The first three laws say that "return" only wraps a value and does nothing else. So you can eliminate "return" calls without changing the semantics.

The last law is associativity for bind. It means that you take something like:

do
   x <- foo
   bar x
   z <- baz

and turn it into

do
   do
      x <- foo
      bar x
   z <- baz

without changing the meaning. Of course you wouldn't do exactly this, but you might want to put the inner "do" clause in an "if" statement and want it to mean the same when the "if" is true.

Sometimes monads don't exactly follow these laws, particularly when some kind of bottom value occurs. That's OK as long as its documented and is "morally correct" (i.e. the laws are followed for non-bottom values, or the results are considered equivalent in some other way).

share|improve this answer

No disagreements with the other answers, but it might help to think of the monad laws as actually describing two sets of properties. As John says, the third law you mention is slightly different, but here's how the others can be split apart:

Functions that you bind to a monad compose just like regular functions.

As in John's answer, what's called a Kleisli arrow for a monad is a function with type a -> m b. Think of return as id and (<=<) as (.), and the monad laws are the translations of these:

  1. id . f is equivalent to f
  2. f . id is equivalent to f
  3. (f . g) . h is equivalent to f . (g . h)

Sequences of monadic effects append like lists.

For the most part, you can think of the extra monadic structure as a sequence of extra behaviors associated with a monadic value; e.g. Maybe being "give up" for Nothing and "keep going" for Just. Combining two monadic actions then essentially concatenates the sequences of behaviors they held.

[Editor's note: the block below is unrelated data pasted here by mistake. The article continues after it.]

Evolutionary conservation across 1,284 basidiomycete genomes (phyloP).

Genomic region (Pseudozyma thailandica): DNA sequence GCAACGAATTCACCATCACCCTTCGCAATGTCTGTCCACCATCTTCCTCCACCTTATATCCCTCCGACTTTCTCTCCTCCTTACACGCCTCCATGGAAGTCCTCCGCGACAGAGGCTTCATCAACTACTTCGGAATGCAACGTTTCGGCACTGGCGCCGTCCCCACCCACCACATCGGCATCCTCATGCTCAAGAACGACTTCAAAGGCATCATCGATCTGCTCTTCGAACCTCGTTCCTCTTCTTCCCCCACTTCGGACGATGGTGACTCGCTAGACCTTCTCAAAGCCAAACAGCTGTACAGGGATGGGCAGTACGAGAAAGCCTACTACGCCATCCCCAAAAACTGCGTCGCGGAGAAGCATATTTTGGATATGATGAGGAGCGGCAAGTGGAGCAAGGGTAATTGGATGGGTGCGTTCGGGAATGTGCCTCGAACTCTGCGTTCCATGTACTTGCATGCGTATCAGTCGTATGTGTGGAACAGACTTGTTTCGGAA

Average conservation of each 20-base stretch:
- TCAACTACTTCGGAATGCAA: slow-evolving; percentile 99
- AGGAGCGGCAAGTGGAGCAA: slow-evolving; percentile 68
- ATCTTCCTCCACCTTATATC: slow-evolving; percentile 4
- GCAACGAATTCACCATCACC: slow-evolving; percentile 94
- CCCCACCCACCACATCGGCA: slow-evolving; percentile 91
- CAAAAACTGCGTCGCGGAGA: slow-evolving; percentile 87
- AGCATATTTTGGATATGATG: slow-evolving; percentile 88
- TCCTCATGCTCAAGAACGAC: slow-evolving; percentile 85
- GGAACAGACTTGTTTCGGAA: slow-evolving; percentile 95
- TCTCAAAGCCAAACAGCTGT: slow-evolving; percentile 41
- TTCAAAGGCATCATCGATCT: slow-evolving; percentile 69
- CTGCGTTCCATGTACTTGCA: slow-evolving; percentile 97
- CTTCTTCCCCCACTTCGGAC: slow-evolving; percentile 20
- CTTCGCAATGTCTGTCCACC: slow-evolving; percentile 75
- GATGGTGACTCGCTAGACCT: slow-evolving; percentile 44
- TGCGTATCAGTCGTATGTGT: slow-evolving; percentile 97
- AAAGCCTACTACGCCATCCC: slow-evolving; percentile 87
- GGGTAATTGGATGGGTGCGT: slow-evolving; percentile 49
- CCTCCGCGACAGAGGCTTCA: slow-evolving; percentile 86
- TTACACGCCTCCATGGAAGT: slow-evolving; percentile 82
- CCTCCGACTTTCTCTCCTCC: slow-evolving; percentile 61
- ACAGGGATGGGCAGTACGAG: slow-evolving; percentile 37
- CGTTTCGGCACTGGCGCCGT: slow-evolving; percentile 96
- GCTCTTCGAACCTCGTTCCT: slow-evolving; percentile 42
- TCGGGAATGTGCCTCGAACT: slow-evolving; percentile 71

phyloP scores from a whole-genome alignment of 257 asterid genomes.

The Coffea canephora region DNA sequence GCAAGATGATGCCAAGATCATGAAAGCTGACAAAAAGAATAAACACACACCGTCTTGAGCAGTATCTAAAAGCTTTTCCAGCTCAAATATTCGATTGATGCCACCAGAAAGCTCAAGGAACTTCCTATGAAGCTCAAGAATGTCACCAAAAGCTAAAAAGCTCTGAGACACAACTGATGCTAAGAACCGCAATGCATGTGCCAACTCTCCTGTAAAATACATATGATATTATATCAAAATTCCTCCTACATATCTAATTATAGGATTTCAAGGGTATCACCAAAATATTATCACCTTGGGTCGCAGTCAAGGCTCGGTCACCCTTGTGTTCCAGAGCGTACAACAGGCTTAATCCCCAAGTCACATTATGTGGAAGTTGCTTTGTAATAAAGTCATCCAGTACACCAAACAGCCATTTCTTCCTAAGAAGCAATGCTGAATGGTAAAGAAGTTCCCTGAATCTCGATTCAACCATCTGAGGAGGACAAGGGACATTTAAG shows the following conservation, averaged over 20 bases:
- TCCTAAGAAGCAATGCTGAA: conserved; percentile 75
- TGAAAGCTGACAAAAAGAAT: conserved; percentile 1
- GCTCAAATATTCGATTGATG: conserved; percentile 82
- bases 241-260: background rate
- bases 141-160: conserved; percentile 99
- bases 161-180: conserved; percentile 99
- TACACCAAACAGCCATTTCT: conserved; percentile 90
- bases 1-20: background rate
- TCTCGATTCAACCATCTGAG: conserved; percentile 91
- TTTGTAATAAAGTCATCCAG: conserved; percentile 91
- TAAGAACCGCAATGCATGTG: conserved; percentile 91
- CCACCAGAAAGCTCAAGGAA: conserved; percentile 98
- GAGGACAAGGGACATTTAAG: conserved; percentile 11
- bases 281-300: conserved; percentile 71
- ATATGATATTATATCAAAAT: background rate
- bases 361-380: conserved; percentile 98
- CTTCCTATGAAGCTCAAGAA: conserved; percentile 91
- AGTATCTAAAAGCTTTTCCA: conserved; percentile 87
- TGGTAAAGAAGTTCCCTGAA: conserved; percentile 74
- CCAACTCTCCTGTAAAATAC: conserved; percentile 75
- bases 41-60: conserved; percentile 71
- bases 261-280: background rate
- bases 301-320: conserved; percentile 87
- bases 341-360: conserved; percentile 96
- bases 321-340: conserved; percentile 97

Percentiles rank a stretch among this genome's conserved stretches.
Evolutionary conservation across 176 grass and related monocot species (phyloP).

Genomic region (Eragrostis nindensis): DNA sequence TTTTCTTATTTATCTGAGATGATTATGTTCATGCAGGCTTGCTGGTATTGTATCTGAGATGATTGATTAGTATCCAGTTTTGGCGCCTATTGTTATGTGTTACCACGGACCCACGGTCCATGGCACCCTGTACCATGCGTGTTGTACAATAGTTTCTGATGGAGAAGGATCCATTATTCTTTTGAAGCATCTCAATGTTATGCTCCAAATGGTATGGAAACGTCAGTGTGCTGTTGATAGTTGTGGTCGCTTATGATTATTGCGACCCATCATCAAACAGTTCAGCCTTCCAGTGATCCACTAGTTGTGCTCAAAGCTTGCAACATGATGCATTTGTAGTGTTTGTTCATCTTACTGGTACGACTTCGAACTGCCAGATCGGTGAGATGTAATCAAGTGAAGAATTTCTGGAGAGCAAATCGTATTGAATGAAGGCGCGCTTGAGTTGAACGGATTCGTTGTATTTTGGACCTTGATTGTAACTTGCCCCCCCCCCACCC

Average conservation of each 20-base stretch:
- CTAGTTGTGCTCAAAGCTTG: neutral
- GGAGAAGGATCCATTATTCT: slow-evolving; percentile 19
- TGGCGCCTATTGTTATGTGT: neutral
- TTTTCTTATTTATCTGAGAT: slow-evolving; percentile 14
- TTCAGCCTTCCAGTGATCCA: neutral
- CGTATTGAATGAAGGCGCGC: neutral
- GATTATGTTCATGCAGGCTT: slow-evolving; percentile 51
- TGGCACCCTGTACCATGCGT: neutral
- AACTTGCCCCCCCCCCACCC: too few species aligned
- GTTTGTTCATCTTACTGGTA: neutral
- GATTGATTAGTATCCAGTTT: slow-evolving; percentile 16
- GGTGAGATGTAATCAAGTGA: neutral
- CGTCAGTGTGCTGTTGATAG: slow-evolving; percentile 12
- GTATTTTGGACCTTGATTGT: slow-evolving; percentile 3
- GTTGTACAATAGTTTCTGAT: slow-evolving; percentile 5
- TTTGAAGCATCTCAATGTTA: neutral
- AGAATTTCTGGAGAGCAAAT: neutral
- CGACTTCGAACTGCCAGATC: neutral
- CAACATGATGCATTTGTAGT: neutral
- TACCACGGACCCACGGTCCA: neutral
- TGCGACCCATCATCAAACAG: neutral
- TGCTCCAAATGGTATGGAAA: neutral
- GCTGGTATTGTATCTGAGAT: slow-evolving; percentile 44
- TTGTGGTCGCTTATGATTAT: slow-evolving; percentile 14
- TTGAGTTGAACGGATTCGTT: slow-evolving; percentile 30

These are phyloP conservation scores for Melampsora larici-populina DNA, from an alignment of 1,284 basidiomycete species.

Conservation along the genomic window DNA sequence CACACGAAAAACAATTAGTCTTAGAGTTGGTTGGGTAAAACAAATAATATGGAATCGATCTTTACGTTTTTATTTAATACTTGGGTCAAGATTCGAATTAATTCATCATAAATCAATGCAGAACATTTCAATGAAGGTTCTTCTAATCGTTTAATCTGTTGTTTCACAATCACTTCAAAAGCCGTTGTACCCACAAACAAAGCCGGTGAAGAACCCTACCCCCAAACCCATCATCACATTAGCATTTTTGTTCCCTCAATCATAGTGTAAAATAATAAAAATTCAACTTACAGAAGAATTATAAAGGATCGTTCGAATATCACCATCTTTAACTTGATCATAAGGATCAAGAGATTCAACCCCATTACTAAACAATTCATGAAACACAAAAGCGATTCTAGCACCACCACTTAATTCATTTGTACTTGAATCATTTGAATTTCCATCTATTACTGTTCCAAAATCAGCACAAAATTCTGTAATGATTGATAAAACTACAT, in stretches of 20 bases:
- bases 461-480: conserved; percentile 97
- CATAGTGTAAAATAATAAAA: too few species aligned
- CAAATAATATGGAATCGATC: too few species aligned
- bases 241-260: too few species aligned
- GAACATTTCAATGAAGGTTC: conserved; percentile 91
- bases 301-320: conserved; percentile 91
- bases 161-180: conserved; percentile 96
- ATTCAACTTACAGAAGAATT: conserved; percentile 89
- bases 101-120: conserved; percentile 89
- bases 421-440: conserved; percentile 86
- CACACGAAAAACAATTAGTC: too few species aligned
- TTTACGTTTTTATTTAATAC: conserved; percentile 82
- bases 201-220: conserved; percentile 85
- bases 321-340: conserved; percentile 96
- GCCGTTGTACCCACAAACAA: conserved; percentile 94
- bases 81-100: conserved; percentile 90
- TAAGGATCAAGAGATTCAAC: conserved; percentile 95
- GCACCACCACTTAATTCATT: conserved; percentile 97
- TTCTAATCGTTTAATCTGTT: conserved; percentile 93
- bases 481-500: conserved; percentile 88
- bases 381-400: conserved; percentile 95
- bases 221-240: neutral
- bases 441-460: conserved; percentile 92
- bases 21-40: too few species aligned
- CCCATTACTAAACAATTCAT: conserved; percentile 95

In this sense, return is again an identity--the null action, akin to an empty list of behaviors--and (>=>) is concatenation. So, the monad laws are translations of these:

  1. [] ++ xs is equivalent to xs
  2. xs ++ [] is equivalent to xs
  3. (xs ++ ys) ++ zs is equivalent to xs ++ (ys ++ zs)

These three laws describe a ridiculously common pattern, which Haskell unfortunately can't quite express in full generality. If you're interested, Control.Category gives a generalization of "things that look like function composition", while Data.Monoid generalizes the latter case where no type parameters are involved.

share|improve this answer

In terms of do notation, rule 4 means we can add an extra do block to group a sequence of monadic operations.

    do                          do
                                  y <- do
      x <- m                             x <- m
      y <- k x          <=>              k x
      h y                         h y

This allows functions that returns a monadic value works properly.

share|improve this answer

Your Answer

 
discard

By posting your answer, you agree to the privacy policy and terms of service.

Not the answer you're looking for? Browse other questions tagged or ask your own question.